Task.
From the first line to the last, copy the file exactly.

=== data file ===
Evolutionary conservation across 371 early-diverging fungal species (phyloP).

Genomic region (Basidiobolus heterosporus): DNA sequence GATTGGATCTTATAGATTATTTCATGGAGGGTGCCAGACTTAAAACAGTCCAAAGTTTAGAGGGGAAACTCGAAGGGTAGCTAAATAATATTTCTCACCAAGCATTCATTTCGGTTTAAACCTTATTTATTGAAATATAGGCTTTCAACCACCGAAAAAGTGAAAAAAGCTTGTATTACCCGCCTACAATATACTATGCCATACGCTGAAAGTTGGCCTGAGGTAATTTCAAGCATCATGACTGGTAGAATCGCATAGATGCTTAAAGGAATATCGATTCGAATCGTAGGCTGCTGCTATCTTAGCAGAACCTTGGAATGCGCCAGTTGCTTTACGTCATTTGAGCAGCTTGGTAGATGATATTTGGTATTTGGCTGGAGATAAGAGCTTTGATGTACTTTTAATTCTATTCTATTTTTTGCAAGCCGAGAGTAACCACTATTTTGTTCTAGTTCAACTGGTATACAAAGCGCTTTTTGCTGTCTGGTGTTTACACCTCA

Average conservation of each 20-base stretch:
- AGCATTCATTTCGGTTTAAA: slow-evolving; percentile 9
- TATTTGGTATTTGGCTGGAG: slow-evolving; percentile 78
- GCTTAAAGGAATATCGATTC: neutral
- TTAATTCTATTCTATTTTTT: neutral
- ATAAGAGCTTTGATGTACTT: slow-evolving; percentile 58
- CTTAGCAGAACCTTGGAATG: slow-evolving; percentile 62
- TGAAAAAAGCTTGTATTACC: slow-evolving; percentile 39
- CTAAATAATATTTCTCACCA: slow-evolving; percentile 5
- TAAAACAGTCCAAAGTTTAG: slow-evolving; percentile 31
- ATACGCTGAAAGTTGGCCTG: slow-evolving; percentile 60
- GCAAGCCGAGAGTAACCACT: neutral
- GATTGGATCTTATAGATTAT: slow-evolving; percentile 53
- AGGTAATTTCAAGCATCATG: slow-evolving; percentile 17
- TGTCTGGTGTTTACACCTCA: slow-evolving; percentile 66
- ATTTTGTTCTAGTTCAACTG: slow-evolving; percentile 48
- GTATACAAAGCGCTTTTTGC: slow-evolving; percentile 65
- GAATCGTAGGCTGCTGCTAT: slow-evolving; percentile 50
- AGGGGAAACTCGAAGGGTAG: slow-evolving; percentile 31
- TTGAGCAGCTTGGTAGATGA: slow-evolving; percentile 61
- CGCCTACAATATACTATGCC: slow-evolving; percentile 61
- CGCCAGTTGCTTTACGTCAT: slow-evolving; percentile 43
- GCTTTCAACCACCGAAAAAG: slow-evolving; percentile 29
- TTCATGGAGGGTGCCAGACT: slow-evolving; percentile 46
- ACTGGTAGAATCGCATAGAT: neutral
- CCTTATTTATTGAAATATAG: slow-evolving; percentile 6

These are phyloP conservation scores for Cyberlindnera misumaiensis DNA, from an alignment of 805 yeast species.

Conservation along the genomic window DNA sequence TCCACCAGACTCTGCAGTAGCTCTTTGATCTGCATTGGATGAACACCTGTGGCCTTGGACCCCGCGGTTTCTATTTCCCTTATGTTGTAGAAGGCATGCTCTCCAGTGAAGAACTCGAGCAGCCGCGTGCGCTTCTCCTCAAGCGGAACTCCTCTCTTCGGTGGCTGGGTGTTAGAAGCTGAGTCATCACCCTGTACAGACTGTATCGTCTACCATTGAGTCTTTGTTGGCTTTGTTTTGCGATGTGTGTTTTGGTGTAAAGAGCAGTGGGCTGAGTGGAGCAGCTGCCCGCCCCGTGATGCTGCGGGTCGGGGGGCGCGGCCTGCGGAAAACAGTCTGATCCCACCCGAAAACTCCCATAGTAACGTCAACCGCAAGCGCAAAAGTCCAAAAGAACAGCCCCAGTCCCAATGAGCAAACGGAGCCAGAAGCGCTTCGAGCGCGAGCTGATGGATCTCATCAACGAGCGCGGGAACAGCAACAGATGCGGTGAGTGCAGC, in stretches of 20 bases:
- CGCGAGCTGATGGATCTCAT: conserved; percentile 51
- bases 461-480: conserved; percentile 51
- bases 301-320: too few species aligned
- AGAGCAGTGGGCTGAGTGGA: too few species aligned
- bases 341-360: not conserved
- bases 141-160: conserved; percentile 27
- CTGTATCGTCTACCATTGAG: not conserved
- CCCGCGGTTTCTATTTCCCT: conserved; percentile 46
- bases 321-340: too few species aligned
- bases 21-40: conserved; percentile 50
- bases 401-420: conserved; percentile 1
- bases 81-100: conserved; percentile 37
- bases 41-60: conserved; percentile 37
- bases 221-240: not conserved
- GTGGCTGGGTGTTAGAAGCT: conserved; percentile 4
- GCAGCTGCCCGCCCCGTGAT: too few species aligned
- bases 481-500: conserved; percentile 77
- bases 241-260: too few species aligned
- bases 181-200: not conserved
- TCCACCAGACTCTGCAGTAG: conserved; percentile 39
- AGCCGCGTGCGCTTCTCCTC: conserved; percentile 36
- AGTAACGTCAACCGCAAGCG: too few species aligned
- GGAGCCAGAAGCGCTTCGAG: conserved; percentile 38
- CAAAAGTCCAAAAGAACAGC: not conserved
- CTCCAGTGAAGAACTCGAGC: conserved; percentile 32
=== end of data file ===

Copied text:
Evolutionary conservation across 371 early-diverging fungal species (phyloP).

Genomic region (Basidiobolus heterosporus): DNA sequence GATTGGATCTTATAGATTATTTCATGGAGGGTGCCAGACTTAAAACAGTCCAAAGTTTAGAGGGGAAACTCGAAGGGTAGCTAAATAATATTTCTCACCAAGCATTCATTTCGGTTTAAACCTTATTTATTGAAATATAGGCTTTCAACCACCGAAAAAGTGAAAAAAGCTTGTATTACCCGCCTACAATATACTATGCCATACGCTGAAAGTTGGCCTGAGGTAATTTCAAGCATCATGACTGGTAGAATCGCATAGATGCTTAAAGGAATATCGATTCGAATCGTAGGCTGCTGCTATCTTAGCAGAACCTTGGAATGCGCCAGTTGCTTTACGTCATTTGAGCAGCTTGGTAGATGATATTTGGTATTTGGCTGGAGATAAGAGCTTTGATGTACTTTTAATTCTATTCTATTTTTTGCAAGCCGAGAGTAACCACTATTTTGTTCTAGTTCAACTGGTATACAAAGCGCTTTTTGCTGTCTGGTGTTTACACCTCA

Average conservation of each 20-base stretch:
- AGCATTCATTTCGGTTTAAA: slow-evolving; percentile 9
- TATTTGGTATTTGGCTGGAG: slow-evolving; percentile 78
- GCTTAAAGGAATATCGATTC: neutral
- TTAATTCTATTCTATTTTTT: neutral
- ATAAGAGCTTTGATGTACTT: slow-evolving; percentile 58
- CTTAGCAGAACCTTGGAATG: slow-evolving; percentile 62
- TGAAAAAAGCTTGTATTACC: slow-evolving; percentile 39
- CTAAATAATATTTCTCACCA: slow-evolving; percentile 5
- TAAAACAGTCCAAAGTTTAG: slow-evolving; percentile 31
- ATACGCTGAAAGTTGGCCTG: slow-evolving; percentile 60
- GCAAGCCGAGAGTAACCACT: neutral
- GATTGGATCTTATAGATTAT: slow-evolving; percentile 53
- AGGTAATTTCAAGCATCATG: slow-evolving; percentile 17
- TGTCTGGTGTTTACACCTCA: slow-evolving; percentile 66
- ATTTTGTTCTAGTTCAACTG: slow-evolving; percentile 48
- GTATACAAAGCGCTTTTTGC: slow-evolving; percentile 65
- GAATCGTAGGCTGCTGCTAT: slow-evolving; percentile 50
- AGGGGAAACTCGAAGGGTAG: slow-evolving; percentile 31
- TTGAGCAGCTTGGTAGATGA: slow-evolving; percentile 61
- CGCCTACAATATACTATGCC: slow-evolving; percentile 61
- CGCCAGTTGCTTTACGTCAT: slow-evolving; percentile 43
- GCTTTCAACCACCGAAAAAG: slow-evolving; percentile 29
- TTCATGGAGGGTGCCAGACT: slow-evolving; percentile 46
- ACTGGTAGAATCGCATAGAT: neutral
- CCTTATTTATTGAAATATAG: slow-evolving; percentile 6

These are phyloP conservation scores for Cyberlindnera misumaiensis DNA, from an alignment of 805 yeast species.

Conservation along the genomic window DNA sequence TCCACCAGACTCTGCAGTAGCTCTTTGATCTGCATTGGATGAACACCTGTGGCCTTGGACCCCGCGGTTTCTATTTCCCTTATGTTGTAGAAGGCATGCTCTCCAGTGAAGAACTCGAGCAGCCGCGTGCGCTTCTCCTCAAGCGGAACTCCTCTCTTCGGTGGCTGGGTGTTAGAAGCTGAGTCATCACCCTGTACAGACTGTATCGTCTACCATTGAGTCTTTGTTGGCTTTGTTTTGCGATGTGTGTTTTGGTGTAAAGAGCAGTGGGCTGAGTGGAGCAGCTGCCCGCCCCGTGATGCTGCGGGTCGGGGGGCGCGGCCTGCGGAAAACAGTCTGATCCCACCCGAAAACTCCCATAGTAACGTCAACCGCAAGCGCAAAAGTCCAAAAGAACAGCCCCAGTCCCAATGAGCAAACGGAGCCAGAAGCGCTTCGAGCGCGAGCTGATGGATCTCATCAACGAGCGCGGGAACAGCAACAGATGCGGTGAGTGCAGC, in stretches of 20 bases:
- CGCGAGCTGATGGATCTCAT: conserved; percentile 51
- bases 461-480: conserved; percentile 51
- bases 301-320: too few species aligned
- AGAGCAGTGGGCTGAGTGGA: too few species aligned
- bases 341-360: not conserved
- bases 141-160: conserved; percentile 27
- CTGTATCGTCTACCATTGAG: not conserved
- CCCGCGGTTTCTATTTCCCT: conserved; percentile 46
- bases 321-340: too few species aligned
- bases 21-40: conserved; percentile 50
- bases 401-420: conserved; percentile 1
- bases 81-100: conserved; percentile 37
- bases 41-60: conserved; percentile 37
- bases 221-240: not conserved
- GTGGCTGGGTGTTAGAAGCT: conserved; percentile 4
- GCAGCTGCCCGCCCCGTGAT: too few species aligned
- bases 481-500: conserved; percentile 77
- bases 241-260: too few species aligned
- bases 181-200: not conserved
- TCCACCAGACTCTGCAGTAG: conserved; percentile 39
- AGCCGCGTGCGCTTCTCCTC: conserved; percentile 36
- AGTAACGTCAACCGCAAGCG: too few species aligned
- GGAGCCAGAAGCGCTTCGAG: conserved; percentile 38
- CAAAAGTCCAAAAGAACAGC: not conserved
- CTCCAGTGAAGAACTCGAGC: conserved; percentile 32